Image concept is used to illustrate post about VAT refunds. Comical black and white mage of older, balding man with his hands on either side of a green bow tie. Next to his head appears a box with the phrase, "Get your Billion Back America."
Americans are probably leaving way more than a billion dollars in unclaimed VAT refunds around the world each year. Get your billions back, America. They are, after all, yours to keep. (Image courtesy and copyright of Mark Turnauckas via Flickr. License info listed on our Photo Credits page under Image #4.)

Section 2: Claiming VAT Refunds in the European Union (EU)

European Commission Guide to VAT Refunds

All of Section 1 applies to claiming VAT refunds in the EU. When visiting EU countries, however, there are additional considerations.

First, start by reading this general guide on tax-free shopping refunds by the European Commission. After that, look into the specifics for the countries you’ll be visiting.

VAT Refund Service Providers

VAT refunds in the EU are handled a few ways:

1. Directly by the merchant: In some cases, you might even get an immediate refund.

2. Service providers: In growing numbers, EU businesses are using third-party companies. Global Blue and Premier Tax-Free are the largest VAT refund service providers. They each offer an app.

The fees you pay them eat into your refund, but simplify your life.

We haven’t used them, but there are also stand-alone apps that assist with VAT refunds. These include: TaxFree4U and vatfree.

3. In some cities, Global Blue has Global Blue Lounges. In upscale surroundings, you can process VAT refunds, receive VAT consulting services and, of course, shop.

Make VAT Refund Claims at Your EU Exit Point

Scenario 1: VAT Refunds When Visiting Only One EU Country

Spain is an EU member. Suppose Spain is the only country you visit during your trip.

Simply process your VAT refund claims at the airport when leaving Spain. In this case, Spain would be your exit point from the EU.

Scenario 2: VAT Refunds When Visiting Multiple EU Countries

Now suppose that in addition to Spain, you also visited France, Belgium, Germany, the Czech Republic, and Austria. You’ll be returning home from Vienna, Austria.

All of those countries are EU members. Let’s also assume you made VAT refund-eligible purchases in each of those countries.

Where should you process all your VAT refunds? Correct! At the airport in Vienna, Austria.

Why? Because Austria will be your exit point from the EU. In other words, it will be your last stop in the EU before leaving the EU.

Scenario 3: Visiting Both EU & Non-EU Countries

For this scenario, assume you’ll visit the same countries as in Scenario 2: Spain, France, Belgium, Germany, the Czech Republic, and Austria. All, you may remember, are EU members.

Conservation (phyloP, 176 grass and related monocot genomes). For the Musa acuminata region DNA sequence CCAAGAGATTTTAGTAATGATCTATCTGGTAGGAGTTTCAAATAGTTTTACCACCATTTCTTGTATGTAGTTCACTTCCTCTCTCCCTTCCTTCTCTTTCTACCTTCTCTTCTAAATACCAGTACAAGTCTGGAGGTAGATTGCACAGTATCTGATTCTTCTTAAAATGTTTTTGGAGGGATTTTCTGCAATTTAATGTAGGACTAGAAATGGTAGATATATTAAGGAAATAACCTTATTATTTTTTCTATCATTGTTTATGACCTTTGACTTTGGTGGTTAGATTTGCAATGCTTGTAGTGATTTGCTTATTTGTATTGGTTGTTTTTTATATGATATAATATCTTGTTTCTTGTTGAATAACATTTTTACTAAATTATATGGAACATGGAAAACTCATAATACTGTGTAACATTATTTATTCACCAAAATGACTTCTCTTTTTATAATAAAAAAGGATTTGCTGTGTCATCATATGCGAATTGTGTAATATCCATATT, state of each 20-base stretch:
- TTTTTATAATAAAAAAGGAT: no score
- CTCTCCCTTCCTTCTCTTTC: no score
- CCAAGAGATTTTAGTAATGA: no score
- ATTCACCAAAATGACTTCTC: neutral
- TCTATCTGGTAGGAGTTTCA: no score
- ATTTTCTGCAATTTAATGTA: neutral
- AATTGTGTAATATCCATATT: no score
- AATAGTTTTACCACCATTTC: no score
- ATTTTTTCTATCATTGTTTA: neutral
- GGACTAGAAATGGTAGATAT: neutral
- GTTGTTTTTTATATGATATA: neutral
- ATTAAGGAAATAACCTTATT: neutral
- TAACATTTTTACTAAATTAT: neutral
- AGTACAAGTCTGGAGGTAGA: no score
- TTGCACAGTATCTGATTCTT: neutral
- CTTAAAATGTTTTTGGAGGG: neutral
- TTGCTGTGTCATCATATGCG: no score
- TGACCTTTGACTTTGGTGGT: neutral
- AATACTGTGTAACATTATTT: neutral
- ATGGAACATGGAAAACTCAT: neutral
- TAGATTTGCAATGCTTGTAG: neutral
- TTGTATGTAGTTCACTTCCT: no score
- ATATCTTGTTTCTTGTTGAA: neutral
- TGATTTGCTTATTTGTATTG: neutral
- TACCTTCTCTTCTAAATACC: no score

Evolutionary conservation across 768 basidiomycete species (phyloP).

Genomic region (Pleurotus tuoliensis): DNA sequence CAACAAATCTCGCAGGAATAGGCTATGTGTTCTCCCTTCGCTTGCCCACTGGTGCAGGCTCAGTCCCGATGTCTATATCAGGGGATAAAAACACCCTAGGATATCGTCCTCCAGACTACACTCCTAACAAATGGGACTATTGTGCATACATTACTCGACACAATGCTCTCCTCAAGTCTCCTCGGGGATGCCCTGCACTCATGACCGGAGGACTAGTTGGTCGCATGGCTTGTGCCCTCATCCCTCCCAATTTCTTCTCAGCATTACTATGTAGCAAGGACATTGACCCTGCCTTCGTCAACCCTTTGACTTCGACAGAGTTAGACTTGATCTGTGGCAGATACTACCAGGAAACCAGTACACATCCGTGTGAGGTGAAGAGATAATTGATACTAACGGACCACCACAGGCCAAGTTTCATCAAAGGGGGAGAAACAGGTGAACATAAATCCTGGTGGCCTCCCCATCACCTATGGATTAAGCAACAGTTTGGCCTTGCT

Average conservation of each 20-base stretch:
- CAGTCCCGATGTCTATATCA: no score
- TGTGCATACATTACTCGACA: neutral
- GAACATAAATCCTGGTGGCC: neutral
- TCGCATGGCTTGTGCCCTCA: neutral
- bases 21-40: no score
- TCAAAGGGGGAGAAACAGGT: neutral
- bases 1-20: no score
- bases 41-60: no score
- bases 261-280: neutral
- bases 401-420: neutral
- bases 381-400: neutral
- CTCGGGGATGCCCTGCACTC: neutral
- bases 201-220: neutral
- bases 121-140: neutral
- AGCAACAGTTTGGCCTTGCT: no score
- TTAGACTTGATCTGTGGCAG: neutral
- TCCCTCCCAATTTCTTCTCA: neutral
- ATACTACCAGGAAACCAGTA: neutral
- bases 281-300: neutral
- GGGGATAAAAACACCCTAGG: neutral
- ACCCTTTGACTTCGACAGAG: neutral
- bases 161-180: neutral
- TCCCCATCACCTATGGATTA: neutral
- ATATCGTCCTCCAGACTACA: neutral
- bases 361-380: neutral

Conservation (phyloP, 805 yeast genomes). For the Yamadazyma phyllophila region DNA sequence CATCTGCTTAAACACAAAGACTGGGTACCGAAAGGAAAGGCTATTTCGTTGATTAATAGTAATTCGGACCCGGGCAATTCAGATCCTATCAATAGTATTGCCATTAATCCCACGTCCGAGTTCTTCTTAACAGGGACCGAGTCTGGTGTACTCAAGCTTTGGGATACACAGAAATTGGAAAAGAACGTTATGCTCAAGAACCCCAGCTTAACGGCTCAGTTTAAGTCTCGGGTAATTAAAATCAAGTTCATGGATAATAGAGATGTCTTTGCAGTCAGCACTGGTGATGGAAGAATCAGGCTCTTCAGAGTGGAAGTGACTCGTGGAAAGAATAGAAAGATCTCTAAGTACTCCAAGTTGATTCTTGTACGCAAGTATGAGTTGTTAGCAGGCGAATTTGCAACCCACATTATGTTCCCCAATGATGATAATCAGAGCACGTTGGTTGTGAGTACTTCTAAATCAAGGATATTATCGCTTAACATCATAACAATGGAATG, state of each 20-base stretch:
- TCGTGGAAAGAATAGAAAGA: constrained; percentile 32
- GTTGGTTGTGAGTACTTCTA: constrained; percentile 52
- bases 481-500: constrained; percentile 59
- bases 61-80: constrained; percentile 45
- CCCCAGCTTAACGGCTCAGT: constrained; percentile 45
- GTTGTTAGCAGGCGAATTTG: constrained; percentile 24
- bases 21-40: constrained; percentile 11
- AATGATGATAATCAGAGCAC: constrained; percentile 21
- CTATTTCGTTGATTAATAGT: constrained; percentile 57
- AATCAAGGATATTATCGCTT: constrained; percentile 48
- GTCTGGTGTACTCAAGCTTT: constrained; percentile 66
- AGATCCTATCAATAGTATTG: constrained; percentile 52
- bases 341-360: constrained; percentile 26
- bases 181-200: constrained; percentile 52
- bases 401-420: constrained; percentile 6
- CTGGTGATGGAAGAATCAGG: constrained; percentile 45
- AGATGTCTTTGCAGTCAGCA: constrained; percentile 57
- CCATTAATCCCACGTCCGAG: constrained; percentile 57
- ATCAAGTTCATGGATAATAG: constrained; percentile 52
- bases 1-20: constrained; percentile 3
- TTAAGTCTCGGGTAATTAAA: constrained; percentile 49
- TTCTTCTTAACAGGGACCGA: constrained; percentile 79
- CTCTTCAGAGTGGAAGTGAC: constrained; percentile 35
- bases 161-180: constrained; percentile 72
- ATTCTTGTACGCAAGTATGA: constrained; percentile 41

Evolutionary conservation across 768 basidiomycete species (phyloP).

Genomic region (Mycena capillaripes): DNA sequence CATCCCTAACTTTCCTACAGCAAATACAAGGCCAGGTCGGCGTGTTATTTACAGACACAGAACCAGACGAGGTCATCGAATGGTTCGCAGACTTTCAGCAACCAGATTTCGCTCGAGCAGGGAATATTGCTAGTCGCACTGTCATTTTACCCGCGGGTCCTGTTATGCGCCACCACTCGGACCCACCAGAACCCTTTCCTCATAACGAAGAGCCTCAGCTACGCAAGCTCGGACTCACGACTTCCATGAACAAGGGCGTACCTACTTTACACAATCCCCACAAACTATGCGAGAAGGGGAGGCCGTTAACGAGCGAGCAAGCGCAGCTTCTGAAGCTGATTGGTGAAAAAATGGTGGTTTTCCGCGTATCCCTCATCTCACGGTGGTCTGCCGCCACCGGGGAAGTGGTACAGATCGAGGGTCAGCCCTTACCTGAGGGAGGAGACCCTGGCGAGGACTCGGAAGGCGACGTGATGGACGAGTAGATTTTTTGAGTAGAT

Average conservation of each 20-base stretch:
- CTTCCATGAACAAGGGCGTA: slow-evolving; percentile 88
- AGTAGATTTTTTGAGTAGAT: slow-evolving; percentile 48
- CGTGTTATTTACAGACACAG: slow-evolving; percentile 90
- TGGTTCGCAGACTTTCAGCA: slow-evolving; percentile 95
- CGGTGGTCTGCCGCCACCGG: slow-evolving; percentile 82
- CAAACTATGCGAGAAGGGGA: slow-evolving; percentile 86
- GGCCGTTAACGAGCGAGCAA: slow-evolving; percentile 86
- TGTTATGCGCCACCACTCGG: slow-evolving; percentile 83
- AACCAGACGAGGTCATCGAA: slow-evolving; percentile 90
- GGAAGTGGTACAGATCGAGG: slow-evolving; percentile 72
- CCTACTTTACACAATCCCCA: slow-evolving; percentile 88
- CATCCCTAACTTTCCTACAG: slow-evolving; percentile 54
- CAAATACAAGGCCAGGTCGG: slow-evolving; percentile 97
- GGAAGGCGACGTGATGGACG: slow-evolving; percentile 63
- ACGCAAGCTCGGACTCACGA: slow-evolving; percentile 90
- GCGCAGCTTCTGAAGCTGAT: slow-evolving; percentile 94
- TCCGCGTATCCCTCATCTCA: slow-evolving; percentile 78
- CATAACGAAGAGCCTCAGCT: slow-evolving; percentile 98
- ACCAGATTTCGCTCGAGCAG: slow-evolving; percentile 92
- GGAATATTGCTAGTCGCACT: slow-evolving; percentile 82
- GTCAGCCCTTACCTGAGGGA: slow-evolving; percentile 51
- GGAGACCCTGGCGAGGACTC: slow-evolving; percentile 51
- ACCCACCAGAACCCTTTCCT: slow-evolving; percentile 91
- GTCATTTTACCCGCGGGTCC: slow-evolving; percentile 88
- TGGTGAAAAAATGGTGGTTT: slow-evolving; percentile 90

This time, however, you’ll conclude your trip by traveling from Austria to Switzerland. You’ll fly home from Zurich, Switzerland.

Where should you process your VAT refunds? Take a moment. Think carefully. OK, time’s up!

The answer is: It depends. On what, you ask? It depends, of course, on which VAT refunds we’re talking about.

You’ll end up with two kinds:

  1. EU VAT refunds
  2. Swiss VAT refunds

Your EU VAT refunds must be processed in Austria. Why Austria? Because, as we mentioned in Scenario 2, Austria will be your last stop within the EU. In other words, Austria will be your exit point from the EU.

Since Switzerland is not an EU member, you will no longer be in the EU once you leave Austria and enter Switzerland. Hence, Austria is where you should process your EU VAT refunds.

Your Swiss VAT refunds, of course, must be processed at the airport in Zurich.

See PABLO Before Leaving France

In France, you can use automated kiosks at large airports to validate VAT paperwork. This is the PABLO system.

For now, the kiosks only certify VAT paperwork for items bought in France. You’ll need a human customs agent if you bought items outside France.

Other countries will, no doubt, adopt a similar system in the near future.

VAT Refunds When Taking Trains and Ferries to Non-EU Countries

Some things to keep in mind when leaving the EU by train or ferry include:

  1. Process your VAT refunds before leaving the EU.
  2. Customs agents may or may not board when crossing borders. Even if they do, they might not have the necessary stamps for your VAT paperwork. Consequently, you would have to get off the train before leaving the EU if you wanted to claim your refund.
  3. Study your train route and try to process your VAT refunds at larger train stations.
  4. For ferries, ensure the port you’re leaving from has a customs office that handles VAT refunds.

Section 3: More VAT Videos

Finally, here are two more helpful VAT videos:

1.) A longer, detailed, 1st-person account by an expert shopper:

 

 

2.) A 2-minute Global Blue corporate video:

 

Was this post helpful? If so, please consider sharing it through your favorite social media. Thanks for reading.

© Copyright TripHoney.com, All Rights Reserved

Close Menu
shares